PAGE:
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ABOVE: Liann Kaye (A.B. '11), an accomplished filmmaker and Charlene's sister, talks with her about their collaborations.
This is an article from the fall 2015 issue of LSA Magazine. Read more stories from the magazine.
Musician Charlene Kaye (A.B. ’09) is a performer as versatile as she is bold.
She shreds guitar as a member of an all-female glam rock cover band. She writes and performs her own music, including two eclectic albums, the first of which she recorded while still an undergraduate at U-M. And she’s not afraid to get poppy, as she did a few years ago on the hit single “Dress and Tie” with friend and Glee superstar Darren Criss (A.B. ’09).
But back in 2005, Kaye was just another first-year student trying to find her place. She was drawn to music and had grown up playing classical piano and other instruments. The event that truly fired her passion, though, took place not in a concert hall or a lecture hall, but at the Blind Pig.
“I saw Feist when I was a freshman—way before she blew up,” Kaye says of the then-rising vocalist. “She was so comfortable but so fierce. I remember thinking ‘That’s what I want to do’ as I walked back to my dorm.”
Kaye hurled herself into the local music scene, seeking out open-mic nights, playing keyboard for an experimental group named Perhapsy (after an e.e. cummings poem) with fellow U-M student Derek Barber (B.F.A. ’08), and even forming her own band. As a junior, she wrote and recorded her debut album, the acoustically hushed Things I Will Need in the Past.
She also made good friends. At her very first campus open-mic at Bursley Hall, Kaye met Criss, who went on to star in the Internet sensation A Very Potter Musical while at U-M and was later launched to stardom as Blaine Anderson on Glee. All these experiences provided plenty of fodder for Kaye in favorite classes like Creative Musicianship with Residential College Lecturer Mark Kirschenmann (Ph.D. ’02).
“It was such an unconventional class,” she says. “We would share and workshop our own music, but sometimes we’d just get way into it and pick apart songs we loved for two hours.”
Turning the Tables
After graduation, Kaye had a choice to make: She could head to graduate school and get her teaching degree, or she could “caravan it out to New York with the rest of the musician friends I’d made and just try to do the damn thing,” she says.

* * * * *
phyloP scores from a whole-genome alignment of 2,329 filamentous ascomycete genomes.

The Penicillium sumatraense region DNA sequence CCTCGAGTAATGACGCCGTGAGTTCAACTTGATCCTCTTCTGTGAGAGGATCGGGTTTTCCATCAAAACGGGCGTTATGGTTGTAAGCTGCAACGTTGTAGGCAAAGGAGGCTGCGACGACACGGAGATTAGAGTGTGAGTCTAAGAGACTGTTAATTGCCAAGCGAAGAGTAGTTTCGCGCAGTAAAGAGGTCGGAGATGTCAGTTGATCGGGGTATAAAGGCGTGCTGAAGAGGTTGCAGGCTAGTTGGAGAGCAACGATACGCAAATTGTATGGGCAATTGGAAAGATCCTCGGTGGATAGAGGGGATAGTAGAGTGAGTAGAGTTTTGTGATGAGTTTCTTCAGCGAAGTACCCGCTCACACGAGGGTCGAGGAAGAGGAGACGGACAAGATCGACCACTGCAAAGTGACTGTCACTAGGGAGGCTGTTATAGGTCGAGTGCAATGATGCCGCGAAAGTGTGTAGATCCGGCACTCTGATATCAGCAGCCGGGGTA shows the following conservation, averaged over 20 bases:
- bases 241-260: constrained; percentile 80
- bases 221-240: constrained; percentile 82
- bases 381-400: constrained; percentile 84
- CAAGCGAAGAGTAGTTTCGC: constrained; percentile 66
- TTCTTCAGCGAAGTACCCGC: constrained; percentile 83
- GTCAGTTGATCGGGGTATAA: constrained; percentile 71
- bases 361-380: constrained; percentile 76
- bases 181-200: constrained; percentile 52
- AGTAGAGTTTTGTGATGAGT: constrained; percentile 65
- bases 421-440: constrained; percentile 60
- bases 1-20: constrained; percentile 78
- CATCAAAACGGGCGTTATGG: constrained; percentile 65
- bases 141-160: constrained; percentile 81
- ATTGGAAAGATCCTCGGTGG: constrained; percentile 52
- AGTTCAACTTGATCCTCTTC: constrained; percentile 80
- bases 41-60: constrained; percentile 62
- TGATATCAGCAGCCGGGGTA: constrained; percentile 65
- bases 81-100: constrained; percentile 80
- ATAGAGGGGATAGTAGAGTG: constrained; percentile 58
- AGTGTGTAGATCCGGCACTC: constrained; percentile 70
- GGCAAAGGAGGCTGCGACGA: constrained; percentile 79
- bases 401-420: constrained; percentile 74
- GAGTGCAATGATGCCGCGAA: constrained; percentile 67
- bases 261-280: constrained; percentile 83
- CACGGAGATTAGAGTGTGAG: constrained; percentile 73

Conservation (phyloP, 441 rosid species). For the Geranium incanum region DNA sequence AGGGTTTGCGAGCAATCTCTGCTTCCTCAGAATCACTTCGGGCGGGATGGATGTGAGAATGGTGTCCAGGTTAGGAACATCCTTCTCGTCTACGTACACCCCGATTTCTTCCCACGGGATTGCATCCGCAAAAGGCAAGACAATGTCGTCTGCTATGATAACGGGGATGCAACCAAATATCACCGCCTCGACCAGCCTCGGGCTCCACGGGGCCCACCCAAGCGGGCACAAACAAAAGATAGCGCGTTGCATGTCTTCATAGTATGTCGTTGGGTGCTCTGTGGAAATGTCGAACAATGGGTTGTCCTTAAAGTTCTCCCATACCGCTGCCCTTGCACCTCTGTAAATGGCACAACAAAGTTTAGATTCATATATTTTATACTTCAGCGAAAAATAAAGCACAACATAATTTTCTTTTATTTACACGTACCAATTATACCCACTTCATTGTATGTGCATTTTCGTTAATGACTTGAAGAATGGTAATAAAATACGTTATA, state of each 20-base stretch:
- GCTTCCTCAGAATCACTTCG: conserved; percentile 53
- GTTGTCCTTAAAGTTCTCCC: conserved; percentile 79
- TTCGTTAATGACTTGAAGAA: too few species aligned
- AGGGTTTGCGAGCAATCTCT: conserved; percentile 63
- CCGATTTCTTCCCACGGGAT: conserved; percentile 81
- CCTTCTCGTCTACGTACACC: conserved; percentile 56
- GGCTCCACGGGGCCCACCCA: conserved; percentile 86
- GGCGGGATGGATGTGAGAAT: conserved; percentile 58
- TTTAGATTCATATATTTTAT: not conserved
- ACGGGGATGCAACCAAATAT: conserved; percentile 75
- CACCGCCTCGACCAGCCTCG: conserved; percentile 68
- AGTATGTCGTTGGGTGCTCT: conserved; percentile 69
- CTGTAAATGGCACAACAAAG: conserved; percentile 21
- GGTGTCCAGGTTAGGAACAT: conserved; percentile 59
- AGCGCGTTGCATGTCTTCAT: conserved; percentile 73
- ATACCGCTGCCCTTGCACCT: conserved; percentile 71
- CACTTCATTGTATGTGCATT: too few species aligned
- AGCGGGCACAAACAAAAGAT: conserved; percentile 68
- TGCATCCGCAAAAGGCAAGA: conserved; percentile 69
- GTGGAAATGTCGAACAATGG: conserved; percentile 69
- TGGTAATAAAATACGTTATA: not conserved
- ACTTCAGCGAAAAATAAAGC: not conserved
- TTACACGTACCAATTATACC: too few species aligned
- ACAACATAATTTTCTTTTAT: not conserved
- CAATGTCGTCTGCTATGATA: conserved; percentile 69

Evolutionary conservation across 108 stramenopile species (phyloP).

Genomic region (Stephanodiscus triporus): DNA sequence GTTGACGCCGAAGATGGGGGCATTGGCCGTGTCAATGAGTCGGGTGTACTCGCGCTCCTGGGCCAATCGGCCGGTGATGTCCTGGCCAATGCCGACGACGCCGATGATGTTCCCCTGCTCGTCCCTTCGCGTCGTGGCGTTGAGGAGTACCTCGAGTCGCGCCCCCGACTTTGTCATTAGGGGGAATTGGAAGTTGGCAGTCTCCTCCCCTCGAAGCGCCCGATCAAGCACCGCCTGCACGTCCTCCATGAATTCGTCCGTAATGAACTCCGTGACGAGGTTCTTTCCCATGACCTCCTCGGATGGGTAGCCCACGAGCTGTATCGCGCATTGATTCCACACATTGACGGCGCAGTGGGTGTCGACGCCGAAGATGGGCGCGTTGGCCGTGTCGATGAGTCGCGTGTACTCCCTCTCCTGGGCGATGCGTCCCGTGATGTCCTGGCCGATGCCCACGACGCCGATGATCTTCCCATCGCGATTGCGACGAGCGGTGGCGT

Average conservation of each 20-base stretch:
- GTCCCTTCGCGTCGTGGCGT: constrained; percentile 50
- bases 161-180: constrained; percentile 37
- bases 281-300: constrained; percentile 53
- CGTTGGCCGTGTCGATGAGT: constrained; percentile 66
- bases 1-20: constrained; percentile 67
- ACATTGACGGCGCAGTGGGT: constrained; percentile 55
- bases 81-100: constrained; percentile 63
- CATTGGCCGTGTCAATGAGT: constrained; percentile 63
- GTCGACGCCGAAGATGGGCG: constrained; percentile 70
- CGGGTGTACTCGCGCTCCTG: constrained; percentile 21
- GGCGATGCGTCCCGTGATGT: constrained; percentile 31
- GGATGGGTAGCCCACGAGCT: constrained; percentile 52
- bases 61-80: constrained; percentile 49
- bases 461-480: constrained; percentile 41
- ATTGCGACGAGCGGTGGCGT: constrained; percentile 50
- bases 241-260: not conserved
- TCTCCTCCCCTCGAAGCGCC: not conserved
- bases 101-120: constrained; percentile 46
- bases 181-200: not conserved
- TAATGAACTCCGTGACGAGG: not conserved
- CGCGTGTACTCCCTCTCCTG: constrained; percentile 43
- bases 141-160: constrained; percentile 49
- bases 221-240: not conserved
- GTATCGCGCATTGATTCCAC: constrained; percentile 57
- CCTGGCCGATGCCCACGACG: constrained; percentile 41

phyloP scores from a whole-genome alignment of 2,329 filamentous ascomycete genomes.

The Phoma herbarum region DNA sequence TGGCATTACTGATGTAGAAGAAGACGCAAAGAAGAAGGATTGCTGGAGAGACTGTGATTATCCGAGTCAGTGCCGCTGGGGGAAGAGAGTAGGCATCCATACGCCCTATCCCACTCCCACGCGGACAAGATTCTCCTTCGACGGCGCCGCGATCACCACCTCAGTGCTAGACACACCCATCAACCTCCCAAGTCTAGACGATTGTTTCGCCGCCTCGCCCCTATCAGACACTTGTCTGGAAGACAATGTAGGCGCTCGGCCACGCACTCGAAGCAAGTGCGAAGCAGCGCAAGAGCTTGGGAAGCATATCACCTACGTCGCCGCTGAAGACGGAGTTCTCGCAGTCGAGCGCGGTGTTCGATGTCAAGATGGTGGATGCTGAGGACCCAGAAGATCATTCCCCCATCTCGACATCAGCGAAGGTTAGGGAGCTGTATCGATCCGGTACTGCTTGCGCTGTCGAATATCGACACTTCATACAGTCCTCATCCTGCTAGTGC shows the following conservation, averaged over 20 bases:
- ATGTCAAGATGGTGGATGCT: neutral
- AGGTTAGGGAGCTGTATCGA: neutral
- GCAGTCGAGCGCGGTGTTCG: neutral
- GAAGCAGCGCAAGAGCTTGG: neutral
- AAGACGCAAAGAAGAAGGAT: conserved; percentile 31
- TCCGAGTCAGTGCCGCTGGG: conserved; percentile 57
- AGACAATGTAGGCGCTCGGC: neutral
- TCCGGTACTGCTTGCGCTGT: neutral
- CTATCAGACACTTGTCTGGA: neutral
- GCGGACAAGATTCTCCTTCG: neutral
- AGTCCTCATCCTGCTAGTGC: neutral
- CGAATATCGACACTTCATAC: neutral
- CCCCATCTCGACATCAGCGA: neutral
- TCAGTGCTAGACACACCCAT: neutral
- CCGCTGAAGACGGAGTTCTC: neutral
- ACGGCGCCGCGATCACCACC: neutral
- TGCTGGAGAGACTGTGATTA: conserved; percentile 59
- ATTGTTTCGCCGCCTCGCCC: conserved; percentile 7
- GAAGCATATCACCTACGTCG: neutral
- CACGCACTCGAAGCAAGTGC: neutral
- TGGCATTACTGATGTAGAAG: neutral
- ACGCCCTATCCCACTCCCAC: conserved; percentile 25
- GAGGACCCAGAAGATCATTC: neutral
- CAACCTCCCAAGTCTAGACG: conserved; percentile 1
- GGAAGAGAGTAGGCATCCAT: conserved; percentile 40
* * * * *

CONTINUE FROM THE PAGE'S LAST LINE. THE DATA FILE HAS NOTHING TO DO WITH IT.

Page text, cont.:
While Kaye was honing her craft as a musician and waitressing, Criss and the other U-M grads behind the Potter musical had formed StarKid, a troupe dedicated to leveraging the web to make theater work more accessible. In 2011, they reached out to see if Kaye would be interested in playing guitar in their backing band and opening for them on their first national tour.
“I said ‘Hell yes,’ and that led to two nationwide tours playing for thousands of people every night,” Kaye explains. “At that point, I figured I had a good enough reason to quit my waitressing job.”
At the time, Kaye was already working on her next solo album, Animal Love, which she made after supporters nearly doubled her original Kickstarter goal. More propulsive and electric than her previous work, it proved Kaye to be an artist comfortable wearing many hats. And that’s particularly true in her gig as the stand-in for Slash in a beloved side project, the cover band Guns N’ Hoses. (The band’s bio promises their sound will “break hearts and a few jaws” at every show.)
“Those shows are great because of how ridiculous we are on stage,” Kaye says, “but it’s also the hardest music I’ve ever had to learn in my life—that ‘November Rain’ solo, though! It’s definitely made me a better guitarist and shredding enthusiast, and now I inject that kind of intensity and fun into every performance I do.”
Stepping into someone else’s shoes also prepared Kaye for the moment when a friend emailed to see if she would be interested in auditioning for Brooklyn-based singer-songwriter Ellis Ludwig-Leone’s band, San Fermin. The band’s richly orchestrated 2013 debut had garnered critical praise, and Kaye admits she was intimidated not only by the idea of singing someone else’s music, but also by Ludwig-Leone’s complex melodies and intricate songwriting and vocals.
But the partnership clicked, and this spring they released the album Jackrabbit, the tour for which has taken Kaye from Dublin to Denver.
“I guess I did it to see what I was capable of,” says Kaye. “And I’m so glad I did. It’s definitely changed the way I sing, the way I write, and how I think about music.”
That perspective is invaluable as Kaye continues to write her own songs, eager for the next challenge and always aware of the uncertainty that she embraced by stepping into that car bound for New York six years ago.
“There isn’t a crest to the wave, not really,” she says. “You work to create more work. You play shows so that you can keep playing shows. The best you can do is make music that feels honest and interesting to you—because if you don’t, you’re not really telling your full story, and you won’t find the people out there who truly resonate with what you do.”
It’s an approach that echoes the refrain of a track on Kaye’s album Animal Love: “Focus hard on every following step, ’cause forever is a long, long time to guess.”